Why Do Governments Consider Them "No Threat"?

by James Jaeger

Since the HISTORY CHANNELS, et al, seem to be running endless shows on UFOs and Ancient Aliens, I though I would comment on two books that have recently come out.

I read "UFOs - Myths, Conspiracies and Realities" by John Alexander first and then "UFOs - Generals, Pilots and Government Officials Go On Record" by Leslie Kean second. I'm glad I happened to read then in this order as Leslie's book preceded Alexander's book and seems to predict almost exactly how government officials have been and will react to the UFO phenomena, in particular the U.S. Government.

Given that Alexander was a Green Beret, a colonel in the Army, a project manager at Los Alamos, involved with NATO, the National Research Council, the CFR, council to the CIA, Special Ops and on the Army Science Board, it's an understatement that he's connected with the U.S. Government, if not THE government (whatever that is). He was also friends with people high up in the science community, like Edward Teller, father of the H-bomb, and many others. So I have no problem respecting this guy as a spokesman for the U.S. Government and its science-complex. My comments here will only address the U.S. Government, because I understand some of the other governments, in particular France, have different attitudes toward the UFO phenomenon (but they can be counted on to act exactly the same as all states).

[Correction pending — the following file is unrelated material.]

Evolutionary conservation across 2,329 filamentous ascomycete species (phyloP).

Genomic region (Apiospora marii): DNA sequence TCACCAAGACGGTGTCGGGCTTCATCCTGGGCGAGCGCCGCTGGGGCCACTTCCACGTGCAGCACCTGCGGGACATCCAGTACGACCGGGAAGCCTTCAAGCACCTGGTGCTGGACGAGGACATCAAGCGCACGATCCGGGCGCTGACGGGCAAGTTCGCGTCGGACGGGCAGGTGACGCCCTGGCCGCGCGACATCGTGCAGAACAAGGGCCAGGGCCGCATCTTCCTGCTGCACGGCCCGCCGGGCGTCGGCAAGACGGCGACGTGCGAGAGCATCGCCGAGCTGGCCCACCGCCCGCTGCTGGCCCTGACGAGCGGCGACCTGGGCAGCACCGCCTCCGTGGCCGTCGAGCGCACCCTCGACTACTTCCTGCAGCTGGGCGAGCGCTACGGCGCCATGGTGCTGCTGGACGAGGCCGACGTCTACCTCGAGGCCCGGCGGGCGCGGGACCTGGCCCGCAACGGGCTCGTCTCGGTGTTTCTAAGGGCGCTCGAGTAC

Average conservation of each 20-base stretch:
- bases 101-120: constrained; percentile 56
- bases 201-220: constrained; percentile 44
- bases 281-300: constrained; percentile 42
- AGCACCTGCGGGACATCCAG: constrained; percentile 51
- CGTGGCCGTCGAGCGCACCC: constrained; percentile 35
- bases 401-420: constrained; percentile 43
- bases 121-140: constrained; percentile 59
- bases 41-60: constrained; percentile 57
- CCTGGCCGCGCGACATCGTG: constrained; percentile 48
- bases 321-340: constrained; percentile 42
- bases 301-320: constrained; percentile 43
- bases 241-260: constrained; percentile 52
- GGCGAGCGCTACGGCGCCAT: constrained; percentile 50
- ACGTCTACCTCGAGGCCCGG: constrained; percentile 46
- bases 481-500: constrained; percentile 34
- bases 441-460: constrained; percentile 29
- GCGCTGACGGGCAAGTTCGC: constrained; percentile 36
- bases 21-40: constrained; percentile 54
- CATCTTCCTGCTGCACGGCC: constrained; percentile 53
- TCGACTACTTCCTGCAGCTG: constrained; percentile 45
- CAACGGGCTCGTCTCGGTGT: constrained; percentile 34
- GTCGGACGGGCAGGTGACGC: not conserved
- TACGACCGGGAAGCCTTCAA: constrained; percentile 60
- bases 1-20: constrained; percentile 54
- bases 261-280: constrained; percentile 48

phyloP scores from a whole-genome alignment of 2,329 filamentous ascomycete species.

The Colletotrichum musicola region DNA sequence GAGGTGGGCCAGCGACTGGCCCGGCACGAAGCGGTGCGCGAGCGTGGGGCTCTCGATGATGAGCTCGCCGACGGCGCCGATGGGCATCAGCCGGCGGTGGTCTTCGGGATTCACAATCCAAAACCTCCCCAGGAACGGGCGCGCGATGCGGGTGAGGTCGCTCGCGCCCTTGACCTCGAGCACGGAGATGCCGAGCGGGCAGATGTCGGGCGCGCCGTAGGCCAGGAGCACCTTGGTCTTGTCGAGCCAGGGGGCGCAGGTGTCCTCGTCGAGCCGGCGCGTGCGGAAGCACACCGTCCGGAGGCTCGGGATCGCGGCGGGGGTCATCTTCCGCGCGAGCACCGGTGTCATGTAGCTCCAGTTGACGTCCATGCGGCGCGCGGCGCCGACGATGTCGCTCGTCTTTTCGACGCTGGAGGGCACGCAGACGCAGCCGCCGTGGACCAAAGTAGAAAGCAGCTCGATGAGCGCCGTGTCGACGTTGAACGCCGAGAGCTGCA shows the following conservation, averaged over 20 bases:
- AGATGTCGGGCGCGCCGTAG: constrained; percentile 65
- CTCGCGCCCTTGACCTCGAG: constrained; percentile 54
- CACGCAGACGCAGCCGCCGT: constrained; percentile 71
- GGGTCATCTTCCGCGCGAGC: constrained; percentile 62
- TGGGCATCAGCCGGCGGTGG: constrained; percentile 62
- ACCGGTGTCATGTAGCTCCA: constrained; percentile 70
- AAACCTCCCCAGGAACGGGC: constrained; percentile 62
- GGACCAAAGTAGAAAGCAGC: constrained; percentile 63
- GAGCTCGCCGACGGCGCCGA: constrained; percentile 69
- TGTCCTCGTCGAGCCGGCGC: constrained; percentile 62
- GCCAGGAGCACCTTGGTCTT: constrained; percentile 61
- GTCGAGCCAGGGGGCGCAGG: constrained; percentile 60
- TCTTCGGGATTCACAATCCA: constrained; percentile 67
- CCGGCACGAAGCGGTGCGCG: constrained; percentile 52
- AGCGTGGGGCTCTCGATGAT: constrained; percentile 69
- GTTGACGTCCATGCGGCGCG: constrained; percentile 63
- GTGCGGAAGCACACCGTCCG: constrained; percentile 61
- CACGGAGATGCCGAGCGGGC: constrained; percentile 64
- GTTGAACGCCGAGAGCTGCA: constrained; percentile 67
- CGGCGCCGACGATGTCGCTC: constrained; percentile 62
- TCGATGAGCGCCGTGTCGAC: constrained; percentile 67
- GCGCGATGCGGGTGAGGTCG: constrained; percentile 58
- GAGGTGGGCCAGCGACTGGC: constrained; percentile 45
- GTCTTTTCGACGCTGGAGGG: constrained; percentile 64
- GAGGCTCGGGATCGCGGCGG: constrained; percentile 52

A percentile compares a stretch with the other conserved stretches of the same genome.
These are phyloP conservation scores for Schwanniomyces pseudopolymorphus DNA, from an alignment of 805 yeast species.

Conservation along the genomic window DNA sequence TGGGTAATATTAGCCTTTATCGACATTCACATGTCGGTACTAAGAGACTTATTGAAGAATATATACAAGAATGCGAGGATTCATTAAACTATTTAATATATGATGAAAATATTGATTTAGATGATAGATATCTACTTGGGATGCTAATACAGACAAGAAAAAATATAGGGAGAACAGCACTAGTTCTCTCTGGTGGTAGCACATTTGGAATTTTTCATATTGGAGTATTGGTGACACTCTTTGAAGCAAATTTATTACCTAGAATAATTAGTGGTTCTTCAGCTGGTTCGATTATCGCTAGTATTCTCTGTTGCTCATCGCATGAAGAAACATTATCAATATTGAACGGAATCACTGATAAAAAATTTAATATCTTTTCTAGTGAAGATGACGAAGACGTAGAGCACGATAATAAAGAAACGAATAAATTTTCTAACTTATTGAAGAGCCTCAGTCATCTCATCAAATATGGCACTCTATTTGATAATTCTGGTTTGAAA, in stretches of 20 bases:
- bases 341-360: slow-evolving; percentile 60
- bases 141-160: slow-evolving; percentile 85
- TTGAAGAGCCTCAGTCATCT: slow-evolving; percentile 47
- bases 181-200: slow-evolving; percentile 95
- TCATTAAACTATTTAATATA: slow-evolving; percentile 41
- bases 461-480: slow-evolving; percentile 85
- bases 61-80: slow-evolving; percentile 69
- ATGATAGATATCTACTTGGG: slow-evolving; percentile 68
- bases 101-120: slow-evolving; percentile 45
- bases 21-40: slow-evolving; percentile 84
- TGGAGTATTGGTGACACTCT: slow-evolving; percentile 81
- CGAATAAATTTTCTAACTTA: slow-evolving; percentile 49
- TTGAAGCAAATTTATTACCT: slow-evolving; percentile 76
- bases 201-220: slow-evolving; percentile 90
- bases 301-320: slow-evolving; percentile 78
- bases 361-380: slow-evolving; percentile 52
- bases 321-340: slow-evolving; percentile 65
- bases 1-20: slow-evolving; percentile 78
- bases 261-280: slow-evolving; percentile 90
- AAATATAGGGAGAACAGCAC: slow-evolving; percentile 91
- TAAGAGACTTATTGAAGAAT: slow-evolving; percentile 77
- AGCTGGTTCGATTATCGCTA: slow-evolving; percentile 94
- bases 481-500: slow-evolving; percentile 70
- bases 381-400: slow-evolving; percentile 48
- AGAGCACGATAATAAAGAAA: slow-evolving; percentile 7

And here's what the U.S. Government's attitude is, as reflected in Alexander's conclusion on page 273 of his book: "Based on credible witnesses and backed by physical evidence, I conclude that the UFO observations are manifestations of issues that are anfractuous and beyond current comprehension .... In the end it is clear that the universe is far more complex than we ever imagined. We are not close to solving the enigmas posed by UFOs, rather we are still on the front end of defining the fundamental issues and boundaries."

This dismissive conclusion could have been used almost verbatim to describe and dismiss, serious, positive action in connection with climate change: to wit, "Based on credible scientific evidence, I conclude that climate change observations are manifestations of issues that are anfractuous and beyond current comprehension . . . . In the end it is clear that the long-term climate patterns of the Earth are far more complex than we ever imagined. We are not close to solving the enigmas posed by global warming, rather we are still on the front end of defining the fundamental issues and boundaries."